G. Mahantesh, the founder and editor of Bengaluru-based online news portal The File was recently issued a notice by the Bengaluru Police, asking him to reveal the source of a story. Mahantesh, had published a story related to the school alleged teachers recruitment scam in Bengaluru.

The portal had reported that there were attempts being made to reinstate one of the tainted officials. Mahantesh also included an image of an official communication. Although the police and the education department have not denied that the communication actually happened, or said that any of the information published is true, they are demanding that the source be revealed. According to the education department, it was 'confidential' information that was leaked.

It was in July that Mahantesh first broke the story about the recruitment scam in which he revealed that several illegal and fraudulent appointments were made during the years 2012-13 and 2014-15 and that several education department officials were allegedly involved in the scam.

After the story was published, the government initiated a probe and raids were conducted in more than 51 places. Almost 60 people were arrested in connection with the case, a majority of whom were teachers and the rest were education department employees.

In September, the CID arrested the Managing Director of the Karnataka Textbook Society M.P. Madegowda and a few others from the department who were allegedly involved in issuing fraudulent appointment orders. Two days after the arrest, Madegowda was released on bail.

The File, in November, then published a follow-up story after receiving documents of a proposal sent to the education department seeking the reinstatement of Madegowda.

Speaking to The Citizen, Mahantesh said, "A proposal was sent to reinstate Gowda to his previous post. This was an internal proposal and I received it from a source. So I published an exclusive story on November 10 saying that there is an attempt to reinstate Made. Following that, a complaint was filed by the CPI office saying confidential information was leaked. An FIR was registered and in January, I received a notice from the Bengaluru police demanding that I reveal the source."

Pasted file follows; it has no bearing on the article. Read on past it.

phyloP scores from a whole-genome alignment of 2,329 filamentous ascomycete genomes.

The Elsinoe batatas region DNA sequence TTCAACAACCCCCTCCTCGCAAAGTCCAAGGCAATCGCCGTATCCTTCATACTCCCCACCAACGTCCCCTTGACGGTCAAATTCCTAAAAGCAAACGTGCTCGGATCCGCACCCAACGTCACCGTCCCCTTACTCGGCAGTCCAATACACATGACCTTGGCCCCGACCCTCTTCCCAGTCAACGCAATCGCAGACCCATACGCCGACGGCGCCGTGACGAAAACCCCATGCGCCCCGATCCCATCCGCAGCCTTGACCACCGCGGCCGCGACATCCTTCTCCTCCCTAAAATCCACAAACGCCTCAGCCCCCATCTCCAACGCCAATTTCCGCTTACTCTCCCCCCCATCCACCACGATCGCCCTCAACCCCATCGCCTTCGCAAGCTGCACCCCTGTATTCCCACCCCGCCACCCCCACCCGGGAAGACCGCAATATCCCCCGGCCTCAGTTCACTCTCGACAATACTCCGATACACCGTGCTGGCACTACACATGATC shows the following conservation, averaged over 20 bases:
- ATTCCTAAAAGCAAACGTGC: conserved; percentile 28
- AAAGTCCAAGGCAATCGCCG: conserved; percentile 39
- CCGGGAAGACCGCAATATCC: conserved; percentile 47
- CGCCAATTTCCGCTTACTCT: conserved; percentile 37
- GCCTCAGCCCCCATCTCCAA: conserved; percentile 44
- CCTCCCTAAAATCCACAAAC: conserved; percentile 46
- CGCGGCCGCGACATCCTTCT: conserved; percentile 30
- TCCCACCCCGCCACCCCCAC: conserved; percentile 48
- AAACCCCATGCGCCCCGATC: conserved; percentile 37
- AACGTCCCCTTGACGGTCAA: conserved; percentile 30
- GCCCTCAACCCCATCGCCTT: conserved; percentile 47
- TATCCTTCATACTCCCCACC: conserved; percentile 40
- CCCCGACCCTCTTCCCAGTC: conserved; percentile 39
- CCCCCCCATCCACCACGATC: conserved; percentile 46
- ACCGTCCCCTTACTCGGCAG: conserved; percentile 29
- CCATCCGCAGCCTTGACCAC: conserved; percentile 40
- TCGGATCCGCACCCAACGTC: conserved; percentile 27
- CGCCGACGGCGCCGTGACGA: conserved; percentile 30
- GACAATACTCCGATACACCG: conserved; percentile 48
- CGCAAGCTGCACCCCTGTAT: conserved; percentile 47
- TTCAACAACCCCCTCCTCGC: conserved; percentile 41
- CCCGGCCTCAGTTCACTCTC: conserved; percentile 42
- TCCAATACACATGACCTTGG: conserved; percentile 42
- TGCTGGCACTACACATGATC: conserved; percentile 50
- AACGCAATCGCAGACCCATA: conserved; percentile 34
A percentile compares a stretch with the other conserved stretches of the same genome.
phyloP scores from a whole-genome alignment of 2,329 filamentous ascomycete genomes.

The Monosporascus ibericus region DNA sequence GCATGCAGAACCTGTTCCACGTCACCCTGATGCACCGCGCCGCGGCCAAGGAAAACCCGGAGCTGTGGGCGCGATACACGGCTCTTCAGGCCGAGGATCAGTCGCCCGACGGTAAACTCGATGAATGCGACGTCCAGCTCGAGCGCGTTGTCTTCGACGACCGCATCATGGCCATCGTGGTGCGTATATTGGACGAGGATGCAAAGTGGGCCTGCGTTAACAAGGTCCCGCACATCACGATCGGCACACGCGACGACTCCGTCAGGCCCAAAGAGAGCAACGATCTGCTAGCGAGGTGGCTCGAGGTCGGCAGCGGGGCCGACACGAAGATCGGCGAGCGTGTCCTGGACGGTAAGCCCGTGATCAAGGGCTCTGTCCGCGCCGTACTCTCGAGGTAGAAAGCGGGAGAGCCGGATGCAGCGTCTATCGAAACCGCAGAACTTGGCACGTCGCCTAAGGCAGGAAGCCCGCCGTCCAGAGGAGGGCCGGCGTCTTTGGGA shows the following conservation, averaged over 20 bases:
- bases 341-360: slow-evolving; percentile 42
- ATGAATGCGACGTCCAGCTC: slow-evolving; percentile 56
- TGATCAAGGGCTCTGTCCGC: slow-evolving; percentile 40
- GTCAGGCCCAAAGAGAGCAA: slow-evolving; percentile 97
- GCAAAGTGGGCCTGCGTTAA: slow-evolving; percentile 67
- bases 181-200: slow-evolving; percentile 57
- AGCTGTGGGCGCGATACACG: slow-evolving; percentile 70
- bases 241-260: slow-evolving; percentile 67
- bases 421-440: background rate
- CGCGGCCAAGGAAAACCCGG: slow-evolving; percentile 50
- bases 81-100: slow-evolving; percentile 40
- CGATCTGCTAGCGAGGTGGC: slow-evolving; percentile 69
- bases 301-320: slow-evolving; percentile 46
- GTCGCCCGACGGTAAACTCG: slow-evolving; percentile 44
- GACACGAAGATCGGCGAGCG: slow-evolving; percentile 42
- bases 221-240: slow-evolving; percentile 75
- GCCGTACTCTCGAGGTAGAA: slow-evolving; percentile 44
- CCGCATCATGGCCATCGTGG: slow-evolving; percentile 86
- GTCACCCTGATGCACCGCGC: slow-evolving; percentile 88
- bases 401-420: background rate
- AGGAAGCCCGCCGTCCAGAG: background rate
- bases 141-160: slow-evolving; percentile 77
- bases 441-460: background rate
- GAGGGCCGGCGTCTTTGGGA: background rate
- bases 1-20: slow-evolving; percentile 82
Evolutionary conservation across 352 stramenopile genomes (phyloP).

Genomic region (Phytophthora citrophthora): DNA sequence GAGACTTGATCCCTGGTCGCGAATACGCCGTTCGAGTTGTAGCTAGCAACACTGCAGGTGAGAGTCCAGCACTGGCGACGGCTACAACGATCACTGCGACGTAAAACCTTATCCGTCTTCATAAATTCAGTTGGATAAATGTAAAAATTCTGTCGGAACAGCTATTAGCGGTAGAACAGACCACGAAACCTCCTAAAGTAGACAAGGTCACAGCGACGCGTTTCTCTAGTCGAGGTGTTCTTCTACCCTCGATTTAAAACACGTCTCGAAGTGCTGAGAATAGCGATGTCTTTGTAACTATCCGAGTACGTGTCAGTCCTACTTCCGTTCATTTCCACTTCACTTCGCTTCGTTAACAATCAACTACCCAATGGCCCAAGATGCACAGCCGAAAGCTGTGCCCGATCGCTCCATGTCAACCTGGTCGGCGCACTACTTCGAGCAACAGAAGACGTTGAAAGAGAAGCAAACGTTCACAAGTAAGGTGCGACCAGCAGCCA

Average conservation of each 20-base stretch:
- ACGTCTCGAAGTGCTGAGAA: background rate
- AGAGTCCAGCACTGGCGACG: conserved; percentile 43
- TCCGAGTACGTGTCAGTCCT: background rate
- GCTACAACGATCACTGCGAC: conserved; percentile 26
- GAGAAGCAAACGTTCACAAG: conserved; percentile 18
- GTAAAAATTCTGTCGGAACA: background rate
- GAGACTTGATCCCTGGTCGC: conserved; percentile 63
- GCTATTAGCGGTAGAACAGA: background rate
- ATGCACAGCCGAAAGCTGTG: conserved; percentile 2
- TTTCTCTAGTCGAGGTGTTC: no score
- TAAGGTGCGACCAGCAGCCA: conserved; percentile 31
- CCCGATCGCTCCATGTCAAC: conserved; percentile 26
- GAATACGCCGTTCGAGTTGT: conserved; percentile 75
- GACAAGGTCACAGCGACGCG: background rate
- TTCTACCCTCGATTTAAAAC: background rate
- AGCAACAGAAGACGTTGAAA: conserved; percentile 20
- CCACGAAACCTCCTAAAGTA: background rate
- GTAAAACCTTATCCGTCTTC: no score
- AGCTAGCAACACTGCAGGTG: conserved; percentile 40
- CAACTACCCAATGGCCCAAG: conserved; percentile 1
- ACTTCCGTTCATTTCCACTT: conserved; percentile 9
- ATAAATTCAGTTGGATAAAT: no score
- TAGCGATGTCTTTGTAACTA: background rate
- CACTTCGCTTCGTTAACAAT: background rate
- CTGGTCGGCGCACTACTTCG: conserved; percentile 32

He added, "I replied saying that I will not reveal the source. The Indian Constitution gives me the freedom of speech. I have not written anything wrong. I also wrote that if I have violated the Officials Secret Act by any chance, then send me a notice again and I will consider the demand. But as far as I know, this doesn't come under the Official Secret Act."

The File is an online investigative news platform, and according to Mahantesh, all information published on the site is done only if official documents like FIR, chargesheet are available. "We don't try to interpret anything. We just explain what is in the documents," he said.

Explaining the reason for the complaint, an official from the CPI office told The Citizen, "A note sheet was leaked to a reporter from The File. Since these are all confidential e-office files, we are worried as to how this was leaked. It is the National Informatics Centre that manages the e-office portal and there cannot be any chance of leakage unless the officer in charge reveals the username and password. We were worried that there was some manipulation at the e-office level so we lodged a complaint. We have only mentioned that our notesheet has been leaked and requested the police to find out who has done it."

Based on the complaint, the Bengaluru cyber police registered an FIR under Section 66 of the IT Act which makes it a punishable offence for anyone to send offensive information using any electronic device or for anyone to send information that they believed to be false. A notice was then sent on January 5 to Mahantesh demanding that he divulge all details of the source including name, address and id proof.

However, according to Mahantesh's lawyer B. T. Venkatesh, they do not have the right to demand him to reveal the source. Venkatesh said, "One of the major rights of any journalist is source confidentiality. No one can question that. It is part of democratic expression. He doesn't need to disclose it. According to the complaint, it is an offense under the IT Act. But the police don't know the privileges of communication between a journalist and a source. Any information of this nature, if it is liable to be prosecuted, has to be an official secret under the Official Secrets Act. Only in this situation, a journalist is bound to disclose the details."